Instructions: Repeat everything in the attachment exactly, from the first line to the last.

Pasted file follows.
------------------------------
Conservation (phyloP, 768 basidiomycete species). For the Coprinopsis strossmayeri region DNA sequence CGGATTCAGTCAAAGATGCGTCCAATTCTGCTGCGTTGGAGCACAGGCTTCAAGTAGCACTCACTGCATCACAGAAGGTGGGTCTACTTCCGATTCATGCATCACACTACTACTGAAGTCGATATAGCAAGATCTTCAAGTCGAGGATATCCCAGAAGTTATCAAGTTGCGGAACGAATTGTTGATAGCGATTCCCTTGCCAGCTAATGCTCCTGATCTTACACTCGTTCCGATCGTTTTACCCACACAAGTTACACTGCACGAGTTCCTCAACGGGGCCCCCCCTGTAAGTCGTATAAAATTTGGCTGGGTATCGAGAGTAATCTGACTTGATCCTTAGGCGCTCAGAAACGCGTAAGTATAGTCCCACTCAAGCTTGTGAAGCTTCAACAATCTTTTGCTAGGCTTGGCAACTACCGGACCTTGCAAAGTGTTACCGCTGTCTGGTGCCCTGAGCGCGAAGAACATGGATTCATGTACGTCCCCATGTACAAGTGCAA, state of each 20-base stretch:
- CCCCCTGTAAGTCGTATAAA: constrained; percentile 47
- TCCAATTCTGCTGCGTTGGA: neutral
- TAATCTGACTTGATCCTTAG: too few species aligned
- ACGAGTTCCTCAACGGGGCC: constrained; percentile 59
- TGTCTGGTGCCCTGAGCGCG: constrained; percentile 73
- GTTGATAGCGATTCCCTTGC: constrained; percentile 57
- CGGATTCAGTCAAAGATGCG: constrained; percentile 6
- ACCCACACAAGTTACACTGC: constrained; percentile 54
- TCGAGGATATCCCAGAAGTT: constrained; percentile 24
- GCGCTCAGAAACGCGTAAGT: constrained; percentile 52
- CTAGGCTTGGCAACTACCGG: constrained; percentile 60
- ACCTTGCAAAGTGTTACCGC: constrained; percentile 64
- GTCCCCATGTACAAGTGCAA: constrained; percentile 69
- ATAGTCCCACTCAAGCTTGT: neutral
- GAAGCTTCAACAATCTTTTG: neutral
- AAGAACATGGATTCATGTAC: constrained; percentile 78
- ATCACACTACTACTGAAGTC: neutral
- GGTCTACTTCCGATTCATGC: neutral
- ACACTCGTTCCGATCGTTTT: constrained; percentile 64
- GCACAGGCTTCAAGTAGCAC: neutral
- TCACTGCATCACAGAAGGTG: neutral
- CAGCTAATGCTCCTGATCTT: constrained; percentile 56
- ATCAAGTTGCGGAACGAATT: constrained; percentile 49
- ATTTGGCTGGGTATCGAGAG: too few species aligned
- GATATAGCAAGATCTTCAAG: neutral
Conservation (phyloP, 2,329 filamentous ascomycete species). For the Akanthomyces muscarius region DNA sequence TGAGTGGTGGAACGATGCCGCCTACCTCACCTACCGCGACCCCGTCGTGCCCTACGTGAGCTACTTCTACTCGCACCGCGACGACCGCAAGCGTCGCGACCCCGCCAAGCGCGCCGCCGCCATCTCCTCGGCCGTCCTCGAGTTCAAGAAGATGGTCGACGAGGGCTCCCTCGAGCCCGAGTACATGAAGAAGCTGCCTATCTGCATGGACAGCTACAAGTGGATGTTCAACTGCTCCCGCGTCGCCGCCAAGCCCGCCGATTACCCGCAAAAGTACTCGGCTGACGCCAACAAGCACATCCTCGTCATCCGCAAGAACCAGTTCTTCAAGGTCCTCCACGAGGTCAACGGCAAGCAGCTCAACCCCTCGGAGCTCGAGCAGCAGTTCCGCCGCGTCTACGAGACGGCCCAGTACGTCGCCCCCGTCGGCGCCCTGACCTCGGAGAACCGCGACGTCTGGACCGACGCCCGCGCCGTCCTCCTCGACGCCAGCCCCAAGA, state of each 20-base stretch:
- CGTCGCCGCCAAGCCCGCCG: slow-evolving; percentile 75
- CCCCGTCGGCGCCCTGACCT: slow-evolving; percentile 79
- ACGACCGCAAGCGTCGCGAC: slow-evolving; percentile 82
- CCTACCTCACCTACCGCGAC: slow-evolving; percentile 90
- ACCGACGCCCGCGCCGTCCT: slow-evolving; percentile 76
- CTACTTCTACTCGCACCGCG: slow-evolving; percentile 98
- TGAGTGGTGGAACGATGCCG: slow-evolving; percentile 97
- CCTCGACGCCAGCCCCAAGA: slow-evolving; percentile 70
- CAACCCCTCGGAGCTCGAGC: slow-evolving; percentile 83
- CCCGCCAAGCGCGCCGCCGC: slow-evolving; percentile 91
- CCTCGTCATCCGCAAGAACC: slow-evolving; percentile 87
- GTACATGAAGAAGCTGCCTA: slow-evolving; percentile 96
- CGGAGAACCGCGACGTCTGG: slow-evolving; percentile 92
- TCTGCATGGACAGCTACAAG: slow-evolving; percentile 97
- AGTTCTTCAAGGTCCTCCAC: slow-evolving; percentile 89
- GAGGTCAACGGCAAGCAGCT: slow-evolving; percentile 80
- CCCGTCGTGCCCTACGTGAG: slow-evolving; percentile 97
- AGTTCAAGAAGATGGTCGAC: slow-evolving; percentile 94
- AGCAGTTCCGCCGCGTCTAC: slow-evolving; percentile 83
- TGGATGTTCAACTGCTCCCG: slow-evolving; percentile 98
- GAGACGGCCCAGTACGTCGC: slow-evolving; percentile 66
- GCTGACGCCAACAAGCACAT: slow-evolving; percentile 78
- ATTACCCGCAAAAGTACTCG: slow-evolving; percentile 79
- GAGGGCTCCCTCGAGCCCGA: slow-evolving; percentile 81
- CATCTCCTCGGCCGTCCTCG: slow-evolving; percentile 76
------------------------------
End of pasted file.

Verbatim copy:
Conservation (phyloP, 768 basidiomycete species). For the Coprinopsis strossmayeri region DNA sequence CGGATTCAGTCAAAGATGCGTCCAATTCTGCTGCGTTGGAGCACAGGCTTCAAGTAGCACTCACTGCATCACAGAAGGTGGGTCTACTTCCGATTCATGCATCACACTACTACTGAAGTCGATATAGCAAGATCTTCAAGTCGAGGATATCCCAGAAGTTATCAAGTTGCGGAACGAATTGTTGATAGCGATTCCCTTGCCAGCTAATGCTCCTGATCTTACACTCGTTCCGATCGTTTTACCCACACAAGTTACACTGCACGAGTTCCTCAACGGGGCCCCCCCTGTAAGTCGTATAAAATTTGGCTGGGTATCGAGAGTAATCTGACTTGATCCTTAGGCGCTCAGAAACGCGTAAGTATAGTCCCACTCAAGCTTGTGAAGCTTCAACAATCTTTTGCTAGGCTTGGCAACTACCGGACCTTGCAAAGTGTTACCGCTGTCTGGTGCCCTGAGCGCGAAGAACATGGATTCATGTACGTCCCCATGTACAAGTGCAA, state of each 20-base stretch:
- CCCCCTGTAAGTCGTATAAA: constrained; percentile 47
- TCCAATTCTGCTGCGTTGGA: neutral
- TAATCTGACTTGATCCTTAG: too few species aligned
- ACGAGTTCCTCAACGGGGCC: constrained; percentile 59
- TGTCTGGTGCCCTGAGCGCG: constrained; percentile 73
- GTTGATAGCGATTCCCTTGC: constrained; percentile 57
- CGGATTCAGTCAAAGATGCG: constrained; percentile 6
- ACCCACACAAGTTACACTGC: constrained; percentile 54
- TCGAGGATATCCCAGAAGTT: constrained; percentile 24
- GCGCTCAGAAACGCGTAAGT: constrained; percentile 52
- CTAGGCTTGGCAACTACCGG: constrained; percentile 60
- ACCTTGCAAAGTGTTACCGC: constrained; percentile 64
- GTCCCCATGTACAAGTGCAA: constrained; percentile 69
- ATAGTCCCACTCAAGCTTGT: neutral
- GAAGCTTCAACAATCTTTTG: neutral
- AAGAACATGGATTCATGTAC: constrained; percentile 78
- ATCACACTACTACTGAAGTC: neutral
- GGTCTACTTCCGATTCATGC: neutral
- ACACTCGTTCCGATCGTTTT: constrained; percentile 64
- GCACAGGCTTCAAGTAGCAC: neutral
- TCACTGCATCACAGAAGGTG: neutral
- CAGCTAATGCTCCTGATCTT: constrained; percentile 56
- ATCAAGTTGCGGAACGAATT: constrained; percentile 49
- ATTTGGCTGGGTATCGAGAG: too few species aligned
- GATATAGCAAGATCTTCAAG: neutral
Conservation (phyloP, 2,329 filamentous ascomycete species). For the Akanthomyces muscarius region DNA sequence TGAGTGGTGGAACGATGCCGCCTACCTCACCTACCGCGACCCCGTCGTGCCCTACGTGAGCTACTTCTACTCGCACCGCGACGACCGCAAGCGTCGCGACCCCGCCAAGCGCGCCGCCGCCATCTCCTCGGCCGTCCTCGAGTTCAAGAAGATGGTCGACGAGGGCTCCCTCGAGCCCGAGTACATGAAGAAGCTGCCTATCTGCATGGACAGCTACAAGTGGATGTTCAACTGCTCCCGCGTCGCCGCCAAGCCCGCCGATTACCCGCAAAAGTACTCGGCTGACGCCAACAAGCACATCCTCGTCATCCGCAAGAACCAGTTCTTCAAGGTCCTCCACGAGGTCAACGGCAAGCAGCTCAACCCCTCGGAGCTCGAGCAGCAGTTCCGCCGCGTCTACGAGACGGCCCAGTACGTCGCCCCCGTCGGCGCCCTGACCTCGGAGAACCGCGACGTCTGGACCGACGCCCGCGCCGTCCTCCTCGACGCCAGCCCCAAGA, state of each 20-base stretch:
- CGTCGCCGCCAAGCCCGCCG: slow-evolving; percentile 75
- CCCCGTCGGCGCCCTGACCT: slow-evolving; percentile 79
- ACGACCGCAAGCGTCGCGAC: slow-evolving; percentile 82
- CCTACCTCACCTACCGCGAC: slow-evolving; percentile 90
- ACCGACGCCCGCGCCGTCCT: slow-evolving; percentile 76
- CTACTTCTACTCGCACCGCG: slow-evolving; percentile 98
- TGAGTGGTGGAACGATGCCG: slow-evolving; percentile 97
- CCTCGACGCCAGCCCCAAGA: slow-evolving; percentile 70
- CAACCCCTCGGAGCTCGAGC: slow-evolving; percentile 83
- CCCGCCAAGCGCGCCGCCGC: slow-evolving; percentile 91
- CCTCGTCATCCGCAAGAACC: slow-evolving; percentile 87
- GTACATGAAGAAGCTGCCTA: slow-evolving; percentile 96
- CGGAGAACCGCGACGTCTGG: slow-evolving; percentile 92
- TCTGCATGGACAGCTACAAG: slow-evolving; percentile 97
- AGTTCTTCAAGGTCCTCCAC: slow-evolving; percentile 89
- GAGGTCAACGGCAAGCAGCT: slow-evolving; percentile 80
- CCCGTCGTGCCCTACGTGAG: slow-evolving; percentile 97
- AGTTCAAGAAGATGGTCGAC: slow-evolving; percentile 94
- AGCAGTTCCGCCGCGTCTAC: slow-evolving; percentile 83
- TGGATGTTCAACTGCTCCCG: slow-evolving; percentile 98
- GAGACGGCCCAGTACGTCGC: slow-evolving; percentile 66
- GCTGACGCCAACAAGCACAT: slow-evolving; percentile 78
- ATTACCCGCAAAAGTACTCG: slow-evolving; percentile 79
- GAGGGCTCCCTCGAGCCCGA: slow-evolving; percentile 81
- CATCTCCTCGGCCGTCCTCG: slow-evolving; percentile 76